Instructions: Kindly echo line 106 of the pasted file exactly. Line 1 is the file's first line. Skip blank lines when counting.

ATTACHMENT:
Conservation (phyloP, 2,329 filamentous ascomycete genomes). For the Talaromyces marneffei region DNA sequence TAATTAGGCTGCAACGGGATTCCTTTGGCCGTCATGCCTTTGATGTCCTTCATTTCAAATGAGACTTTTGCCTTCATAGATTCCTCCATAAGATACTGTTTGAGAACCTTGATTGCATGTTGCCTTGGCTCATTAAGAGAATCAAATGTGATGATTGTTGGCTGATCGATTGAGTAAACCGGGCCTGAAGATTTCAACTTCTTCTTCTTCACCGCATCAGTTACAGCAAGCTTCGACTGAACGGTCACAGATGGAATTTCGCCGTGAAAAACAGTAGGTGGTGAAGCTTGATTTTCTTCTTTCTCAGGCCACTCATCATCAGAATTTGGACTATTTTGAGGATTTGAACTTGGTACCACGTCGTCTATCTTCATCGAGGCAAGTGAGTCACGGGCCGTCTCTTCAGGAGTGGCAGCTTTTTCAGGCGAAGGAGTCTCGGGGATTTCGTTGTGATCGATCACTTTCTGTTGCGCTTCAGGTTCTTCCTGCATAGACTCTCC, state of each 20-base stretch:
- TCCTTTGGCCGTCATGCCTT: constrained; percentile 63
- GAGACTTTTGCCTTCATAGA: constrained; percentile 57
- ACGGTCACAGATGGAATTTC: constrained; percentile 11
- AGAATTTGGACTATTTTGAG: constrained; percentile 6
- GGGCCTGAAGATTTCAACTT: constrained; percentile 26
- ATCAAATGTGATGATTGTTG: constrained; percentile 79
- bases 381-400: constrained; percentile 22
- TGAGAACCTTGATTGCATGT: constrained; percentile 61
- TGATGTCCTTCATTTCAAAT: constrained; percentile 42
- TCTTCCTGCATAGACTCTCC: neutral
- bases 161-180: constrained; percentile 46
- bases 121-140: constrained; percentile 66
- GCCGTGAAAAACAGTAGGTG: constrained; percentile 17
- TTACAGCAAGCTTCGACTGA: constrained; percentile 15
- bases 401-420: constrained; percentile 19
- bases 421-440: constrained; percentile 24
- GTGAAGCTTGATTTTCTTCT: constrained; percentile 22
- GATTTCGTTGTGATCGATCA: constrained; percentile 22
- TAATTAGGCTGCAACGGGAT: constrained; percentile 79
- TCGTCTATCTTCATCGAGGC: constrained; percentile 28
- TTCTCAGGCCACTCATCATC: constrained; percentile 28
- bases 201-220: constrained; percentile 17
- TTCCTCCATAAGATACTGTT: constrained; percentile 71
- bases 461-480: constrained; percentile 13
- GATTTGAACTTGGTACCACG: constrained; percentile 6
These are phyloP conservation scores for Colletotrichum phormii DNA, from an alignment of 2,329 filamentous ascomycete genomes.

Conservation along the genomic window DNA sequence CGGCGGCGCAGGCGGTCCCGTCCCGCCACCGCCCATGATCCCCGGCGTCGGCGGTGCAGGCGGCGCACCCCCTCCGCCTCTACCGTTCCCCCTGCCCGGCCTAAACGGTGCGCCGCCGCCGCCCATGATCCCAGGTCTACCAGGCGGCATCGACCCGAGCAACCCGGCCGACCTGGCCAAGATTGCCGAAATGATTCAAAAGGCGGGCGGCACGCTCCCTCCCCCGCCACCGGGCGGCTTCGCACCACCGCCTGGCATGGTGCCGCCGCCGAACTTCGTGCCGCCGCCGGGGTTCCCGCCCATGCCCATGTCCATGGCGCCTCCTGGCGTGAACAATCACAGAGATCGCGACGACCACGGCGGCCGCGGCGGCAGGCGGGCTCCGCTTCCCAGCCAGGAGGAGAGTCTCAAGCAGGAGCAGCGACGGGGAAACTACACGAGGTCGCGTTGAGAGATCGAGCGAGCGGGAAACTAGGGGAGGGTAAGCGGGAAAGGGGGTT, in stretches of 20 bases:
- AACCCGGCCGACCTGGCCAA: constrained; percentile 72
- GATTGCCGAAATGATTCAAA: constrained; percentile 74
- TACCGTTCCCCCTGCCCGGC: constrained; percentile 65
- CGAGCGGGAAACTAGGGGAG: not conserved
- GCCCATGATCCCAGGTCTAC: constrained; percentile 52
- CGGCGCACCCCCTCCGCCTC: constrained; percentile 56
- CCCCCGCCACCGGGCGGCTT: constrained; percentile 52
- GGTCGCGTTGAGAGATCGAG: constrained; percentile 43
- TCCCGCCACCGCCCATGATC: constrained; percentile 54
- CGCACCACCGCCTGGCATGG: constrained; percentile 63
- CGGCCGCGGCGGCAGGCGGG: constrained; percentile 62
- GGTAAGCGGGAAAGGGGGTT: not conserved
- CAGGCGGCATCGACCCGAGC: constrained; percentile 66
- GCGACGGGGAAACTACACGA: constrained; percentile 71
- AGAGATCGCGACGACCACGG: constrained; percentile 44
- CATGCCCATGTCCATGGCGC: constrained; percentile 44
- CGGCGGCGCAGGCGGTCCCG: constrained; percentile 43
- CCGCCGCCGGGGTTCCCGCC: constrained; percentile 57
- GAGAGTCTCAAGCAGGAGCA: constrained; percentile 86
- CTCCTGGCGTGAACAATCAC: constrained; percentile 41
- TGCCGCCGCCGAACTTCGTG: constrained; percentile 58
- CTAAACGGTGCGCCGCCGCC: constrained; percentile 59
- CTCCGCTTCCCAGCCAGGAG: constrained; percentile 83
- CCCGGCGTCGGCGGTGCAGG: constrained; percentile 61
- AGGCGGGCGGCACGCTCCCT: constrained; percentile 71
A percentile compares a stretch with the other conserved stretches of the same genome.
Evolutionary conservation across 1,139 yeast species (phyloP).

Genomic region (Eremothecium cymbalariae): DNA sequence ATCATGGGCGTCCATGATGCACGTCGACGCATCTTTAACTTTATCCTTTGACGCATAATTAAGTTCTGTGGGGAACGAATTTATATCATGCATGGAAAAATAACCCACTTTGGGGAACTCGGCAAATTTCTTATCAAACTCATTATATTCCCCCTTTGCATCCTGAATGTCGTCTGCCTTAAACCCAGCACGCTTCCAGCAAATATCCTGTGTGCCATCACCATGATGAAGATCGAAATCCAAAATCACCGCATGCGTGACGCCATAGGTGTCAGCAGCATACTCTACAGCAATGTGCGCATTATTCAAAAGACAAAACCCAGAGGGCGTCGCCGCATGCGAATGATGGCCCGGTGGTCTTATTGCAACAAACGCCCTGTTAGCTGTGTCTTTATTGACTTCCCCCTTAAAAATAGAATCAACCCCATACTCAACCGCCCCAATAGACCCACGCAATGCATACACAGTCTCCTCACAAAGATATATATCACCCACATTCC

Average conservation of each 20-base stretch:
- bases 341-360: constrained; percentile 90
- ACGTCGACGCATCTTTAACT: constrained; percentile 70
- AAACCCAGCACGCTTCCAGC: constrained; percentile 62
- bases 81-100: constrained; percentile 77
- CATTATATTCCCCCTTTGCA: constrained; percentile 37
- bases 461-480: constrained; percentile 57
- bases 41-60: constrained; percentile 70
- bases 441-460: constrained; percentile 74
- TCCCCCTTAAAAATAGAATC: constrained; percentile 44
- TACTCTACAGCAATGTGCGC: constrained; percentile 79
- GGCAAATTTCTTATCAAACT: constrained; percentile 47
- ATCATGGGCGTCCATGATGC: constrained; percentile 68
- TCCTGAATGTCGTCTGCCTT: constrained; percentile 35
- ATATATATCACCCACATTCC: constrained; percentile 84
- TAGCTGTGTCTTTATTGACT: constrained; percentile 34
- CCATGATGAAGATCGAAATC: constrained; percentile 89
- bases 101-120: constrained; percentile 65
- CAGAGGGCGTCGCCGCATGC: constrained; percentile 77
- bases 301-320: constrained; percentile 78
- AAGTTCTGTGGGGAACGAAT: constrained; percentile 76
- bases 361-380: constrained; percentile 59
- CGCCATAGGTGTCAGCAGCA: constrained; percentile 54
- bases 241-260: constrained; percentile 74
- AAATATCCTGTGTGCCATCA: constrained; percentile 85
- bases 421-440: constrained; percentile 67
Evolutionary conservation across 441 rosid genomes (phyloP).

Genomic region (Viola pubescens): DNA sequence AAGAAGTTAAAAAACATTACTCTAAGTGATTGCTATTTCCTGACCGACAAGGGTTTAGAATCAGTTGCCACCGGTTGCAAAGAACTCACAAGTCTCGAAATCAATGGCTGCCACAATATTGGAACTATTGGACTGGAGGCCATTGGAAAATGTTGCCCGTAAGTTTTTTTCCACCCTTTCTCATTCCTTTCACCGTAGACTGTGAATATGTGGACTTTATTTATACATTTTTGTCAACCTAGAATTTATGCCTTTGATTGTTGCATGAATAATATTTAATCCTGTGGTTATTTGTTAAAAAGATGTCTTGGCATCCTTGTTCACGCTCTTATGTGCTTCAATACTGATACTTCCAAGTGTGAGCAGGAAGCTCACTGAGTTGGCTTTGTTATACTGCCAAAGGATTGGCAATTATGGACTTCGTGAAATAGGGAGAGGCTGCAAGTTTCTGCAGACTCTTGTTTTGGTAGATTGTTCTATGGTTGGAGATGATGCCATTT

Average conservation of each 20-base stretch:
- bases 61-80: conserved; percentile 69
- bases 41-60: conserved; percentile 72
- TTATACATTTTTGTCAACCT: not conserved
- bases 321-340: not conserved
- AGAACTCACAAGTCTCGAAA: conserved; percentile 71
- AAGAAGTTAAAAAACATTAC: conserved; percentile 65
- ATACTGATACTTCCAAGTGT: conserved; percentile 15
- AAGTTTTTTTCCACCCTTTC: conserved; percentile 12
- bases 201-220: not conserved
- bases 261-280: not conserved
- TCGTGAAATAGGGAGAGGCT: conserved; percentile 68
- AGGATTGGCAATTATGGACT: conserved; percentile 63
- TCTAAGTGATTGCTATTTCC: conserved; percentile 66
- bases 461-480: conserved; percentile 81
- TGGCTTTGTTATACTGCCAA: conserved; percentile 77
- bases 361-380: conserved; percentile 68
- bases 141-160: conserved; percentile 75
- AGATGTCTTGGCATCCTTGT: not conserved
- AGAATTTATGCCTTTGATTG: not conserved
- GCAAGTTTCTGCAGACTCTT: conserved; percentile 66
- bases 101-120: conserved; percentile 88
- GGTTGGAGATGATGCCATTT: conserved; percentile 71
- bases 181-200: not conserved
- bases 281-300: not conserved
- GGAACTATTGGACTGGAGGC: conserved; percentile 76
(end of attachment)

- bases 101-120: conserved; percentile 88